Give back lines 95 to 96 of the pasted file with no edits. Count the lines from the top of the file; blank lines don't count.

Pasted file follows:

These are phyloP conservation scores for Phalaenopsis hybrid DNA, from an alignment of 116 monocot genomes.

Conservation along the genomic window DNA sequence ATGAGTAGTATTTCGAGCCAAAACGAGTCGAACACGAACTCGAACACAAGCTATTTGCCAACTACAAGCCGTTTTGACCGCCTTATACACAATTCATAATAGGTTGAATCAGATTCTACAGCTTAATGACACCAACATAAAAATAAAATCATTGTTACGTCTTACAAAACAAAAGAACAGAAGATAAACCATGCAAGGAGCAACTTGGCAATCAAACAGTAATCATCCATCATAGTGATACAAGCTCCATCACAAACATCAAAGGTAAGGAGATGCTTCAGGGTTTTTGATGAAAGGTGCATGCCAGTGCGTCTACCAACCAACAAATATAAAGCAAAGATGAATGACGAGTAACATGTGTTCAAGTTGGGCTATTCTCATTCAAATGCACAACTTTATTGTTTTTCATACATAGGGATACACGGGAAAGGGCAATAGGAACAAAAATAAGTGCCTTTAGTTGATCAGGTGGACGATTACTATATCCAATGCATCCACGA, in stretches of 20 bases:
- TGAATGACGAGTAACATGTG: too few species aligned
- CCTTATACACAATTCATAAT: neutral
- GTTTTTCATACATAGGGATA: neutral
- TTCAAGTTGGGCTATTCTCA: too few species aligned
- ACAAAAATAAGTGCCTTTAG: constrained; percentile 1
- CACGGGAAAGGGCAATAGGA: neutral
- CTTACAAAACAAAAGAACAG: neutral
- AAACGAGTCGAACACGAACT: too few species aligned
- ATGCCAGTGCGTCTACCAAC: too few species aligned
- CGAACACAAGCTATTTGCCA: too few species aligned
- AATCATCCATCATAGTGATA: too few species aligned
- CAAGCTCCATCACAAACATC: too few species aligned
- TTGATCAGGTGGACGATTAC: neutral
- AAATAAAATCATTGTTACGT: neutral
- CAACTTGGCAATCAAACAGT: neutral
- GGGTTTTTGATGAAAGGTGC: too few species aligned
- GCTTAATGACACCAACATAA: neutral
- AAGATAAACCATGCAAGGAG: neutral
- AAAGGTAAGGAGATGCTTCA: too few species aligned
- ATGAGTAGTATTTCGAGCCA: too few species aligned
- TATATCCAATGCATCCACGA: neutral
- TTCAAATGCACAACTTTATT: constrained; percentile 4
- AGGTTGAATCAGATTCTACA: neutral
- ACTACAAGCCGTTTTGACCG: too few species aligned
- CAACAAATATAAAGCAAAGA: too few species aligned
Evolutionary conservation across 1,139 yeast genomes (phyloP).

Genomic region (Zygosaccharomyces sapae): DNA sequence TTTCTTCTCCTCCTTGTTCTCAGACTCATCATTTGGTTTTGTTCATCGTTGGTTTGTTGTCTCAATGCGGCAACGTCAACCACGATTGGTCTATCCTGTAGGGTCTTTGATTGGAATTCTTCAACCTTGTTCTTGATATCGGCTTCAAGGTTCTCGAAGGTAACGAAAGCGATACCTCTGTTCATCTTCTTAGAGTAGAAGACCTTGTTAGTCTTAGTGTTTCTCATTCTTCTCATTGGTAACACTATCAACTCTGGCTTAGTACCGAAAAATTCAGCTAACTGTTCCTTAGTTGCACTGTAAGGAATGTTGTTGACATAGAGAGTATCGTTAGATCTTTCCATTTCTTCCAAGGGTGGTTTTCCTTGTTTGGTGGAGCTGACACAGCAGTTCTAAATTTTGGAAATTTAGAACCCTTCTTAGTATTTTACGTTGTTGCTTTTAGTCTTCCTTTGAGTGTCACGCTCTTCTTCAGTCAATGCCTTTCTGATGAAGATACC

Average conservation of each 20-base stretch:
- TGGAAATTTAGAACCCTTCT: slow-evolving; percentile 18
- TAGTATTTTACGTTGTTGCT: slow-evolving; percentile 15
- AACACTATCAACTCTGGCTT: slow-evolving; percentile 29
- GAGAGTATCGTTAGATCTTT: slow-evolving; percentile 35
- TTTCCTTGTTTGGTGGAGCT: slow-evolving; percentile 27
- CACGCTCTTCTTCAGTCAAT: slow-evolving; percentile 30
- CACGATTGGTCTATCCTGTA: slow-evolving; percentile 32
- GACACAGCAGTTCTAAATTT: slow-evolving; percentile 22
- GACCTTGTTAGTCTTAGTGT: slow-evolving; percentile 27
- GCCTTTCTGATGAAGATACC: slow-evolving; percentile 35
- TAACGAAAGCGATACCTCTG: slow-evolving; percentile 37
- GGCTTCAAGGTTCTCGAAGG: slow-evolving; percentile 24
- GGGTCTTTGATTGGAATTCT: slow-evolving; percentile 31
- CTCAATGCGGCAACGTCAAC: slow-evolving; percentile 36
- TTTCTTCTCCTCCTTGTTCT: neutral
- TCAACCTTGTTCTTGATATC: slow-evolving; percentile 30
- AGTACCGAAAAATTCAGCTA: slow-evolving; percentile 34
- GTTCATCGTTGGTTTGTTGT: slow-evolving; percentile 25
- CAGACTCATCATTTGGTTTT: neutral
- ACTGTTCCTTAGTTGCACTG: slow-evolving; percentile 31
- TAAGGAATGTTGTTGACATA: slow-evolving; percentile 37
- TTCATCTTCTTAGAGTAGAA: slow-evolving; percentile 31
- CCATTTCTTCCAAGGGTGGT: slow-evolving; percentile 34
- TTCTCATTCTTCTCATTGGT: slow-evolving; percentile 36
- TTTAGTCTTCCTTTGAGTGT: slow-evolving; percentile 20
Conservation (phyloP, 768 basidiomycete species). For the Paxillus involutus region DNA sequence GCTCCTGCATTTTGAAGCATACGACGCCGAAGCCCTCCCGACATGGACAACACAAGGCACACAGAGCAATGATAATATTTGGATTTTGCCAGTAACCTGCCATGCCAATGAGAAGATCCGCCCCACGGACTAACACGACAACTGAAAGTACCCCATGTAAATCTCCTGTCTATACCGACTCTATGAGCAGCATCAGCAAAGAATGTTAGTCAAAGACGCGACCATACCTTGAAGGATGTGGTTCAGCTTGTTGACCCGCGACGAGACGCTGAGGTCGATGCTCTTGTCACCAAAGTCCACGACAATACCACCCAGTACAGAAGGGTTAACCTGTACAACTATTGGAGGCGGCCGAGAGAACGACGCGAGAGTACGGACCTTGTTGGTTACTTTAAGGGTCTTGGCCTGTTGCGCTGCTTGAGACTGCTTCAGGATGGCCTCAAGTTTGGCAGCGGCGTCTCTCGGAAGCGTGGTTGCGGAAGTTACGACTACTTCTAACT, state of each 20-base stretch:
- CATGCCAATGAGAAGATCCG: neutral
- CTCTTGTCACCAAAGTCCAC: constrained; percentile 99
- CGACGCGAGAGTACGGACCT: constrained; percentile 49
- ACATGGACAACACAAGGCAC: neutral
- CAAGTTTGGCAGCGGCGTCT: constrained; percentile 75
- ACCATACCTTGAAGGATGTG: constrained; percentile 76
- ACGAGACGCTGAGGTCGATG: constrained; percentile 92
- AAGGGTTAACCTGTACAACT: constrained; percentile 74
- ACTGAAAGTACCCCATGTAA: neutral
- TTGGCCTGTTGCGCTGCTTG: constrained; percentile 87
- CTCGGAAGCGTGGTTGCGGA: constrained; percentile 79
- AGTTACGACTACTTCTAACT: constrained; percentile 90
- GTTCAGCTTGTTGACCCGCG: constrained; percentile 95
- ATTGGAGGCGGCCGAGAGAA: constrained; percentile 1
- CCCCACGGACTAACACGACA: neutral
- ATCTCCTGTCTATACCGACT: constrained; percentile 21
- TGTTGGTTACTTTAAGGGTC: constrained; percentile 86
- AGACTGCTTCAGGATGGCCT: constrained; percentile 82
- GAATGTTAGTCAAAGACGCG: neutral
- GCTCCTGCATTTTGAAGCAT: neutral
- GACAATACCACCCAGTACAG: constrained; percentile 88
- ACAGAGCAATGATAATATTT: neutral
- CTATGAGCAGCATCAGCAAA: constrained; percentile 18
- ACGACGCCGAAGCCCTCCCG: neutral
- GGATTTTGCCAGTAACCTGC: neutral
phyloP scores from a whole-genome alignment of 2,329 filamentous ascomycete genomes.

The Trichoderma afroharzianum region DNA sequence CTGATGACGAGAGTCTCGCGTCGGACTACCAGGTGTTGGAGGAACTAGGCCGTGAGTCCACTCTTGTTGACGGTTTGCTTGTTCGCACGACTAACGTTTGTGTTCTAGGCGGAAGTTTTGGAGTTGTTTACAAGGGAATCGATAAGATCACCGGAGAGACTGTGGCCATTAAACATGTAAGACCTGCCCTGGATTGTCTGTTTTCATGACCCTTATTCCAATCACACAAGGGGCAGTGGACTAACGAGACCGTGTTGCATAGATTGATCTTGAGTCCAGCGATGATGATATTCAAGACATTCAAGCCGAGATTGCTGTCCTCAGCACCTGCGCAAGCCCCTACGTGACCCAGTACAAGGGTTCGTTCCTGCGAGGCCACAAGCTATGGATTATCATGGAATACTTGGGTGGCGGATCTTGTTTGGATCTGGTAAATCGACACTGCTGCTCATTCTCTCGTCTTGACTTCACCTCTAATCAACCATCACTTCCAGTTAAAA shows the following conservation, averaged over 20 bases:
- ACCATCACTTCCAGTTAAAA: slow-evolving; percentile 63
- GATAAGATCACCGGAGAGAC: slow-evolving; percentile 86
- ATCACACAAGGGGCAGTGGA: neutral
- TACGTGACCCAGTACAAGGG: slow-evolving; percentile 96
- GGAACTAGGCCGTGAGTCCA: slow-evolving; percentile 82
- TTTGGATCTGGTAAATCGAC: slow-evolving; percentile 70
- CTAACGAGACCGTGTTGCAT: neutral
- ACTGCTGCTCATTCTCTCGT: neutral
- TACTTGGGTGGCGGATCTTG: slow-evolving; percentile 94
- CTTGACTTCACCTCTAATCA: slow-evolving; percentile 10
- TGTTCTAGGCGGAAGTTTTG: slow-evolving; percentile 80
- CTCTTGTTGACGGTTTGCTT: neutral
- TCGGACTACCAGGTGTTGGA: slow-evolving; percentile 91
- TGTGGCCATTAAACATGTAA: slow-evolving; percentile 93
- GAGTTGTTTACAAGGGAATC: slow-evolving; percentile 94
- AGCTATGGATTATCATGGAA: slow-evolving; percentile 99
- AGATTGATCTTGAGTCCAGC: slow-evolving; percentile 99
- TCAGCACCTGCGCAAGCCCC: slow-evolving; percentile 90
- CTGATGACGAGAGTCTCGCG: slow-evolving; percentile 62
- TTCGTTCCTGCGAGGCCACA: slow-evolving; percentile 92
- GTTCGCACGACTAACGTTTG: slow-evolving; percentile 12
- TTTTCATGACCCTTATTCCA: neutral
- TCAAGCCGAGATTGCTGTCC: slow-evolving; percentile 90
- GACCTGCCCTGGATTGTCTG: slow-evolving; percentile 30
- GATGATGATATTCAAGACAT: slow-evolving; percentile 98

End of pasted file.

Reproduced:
- CTCTTGTTGACGGTTTGCTT: neutral
- TCGGACTACCAGGTGTTGGA: slow-evolving; percentile 91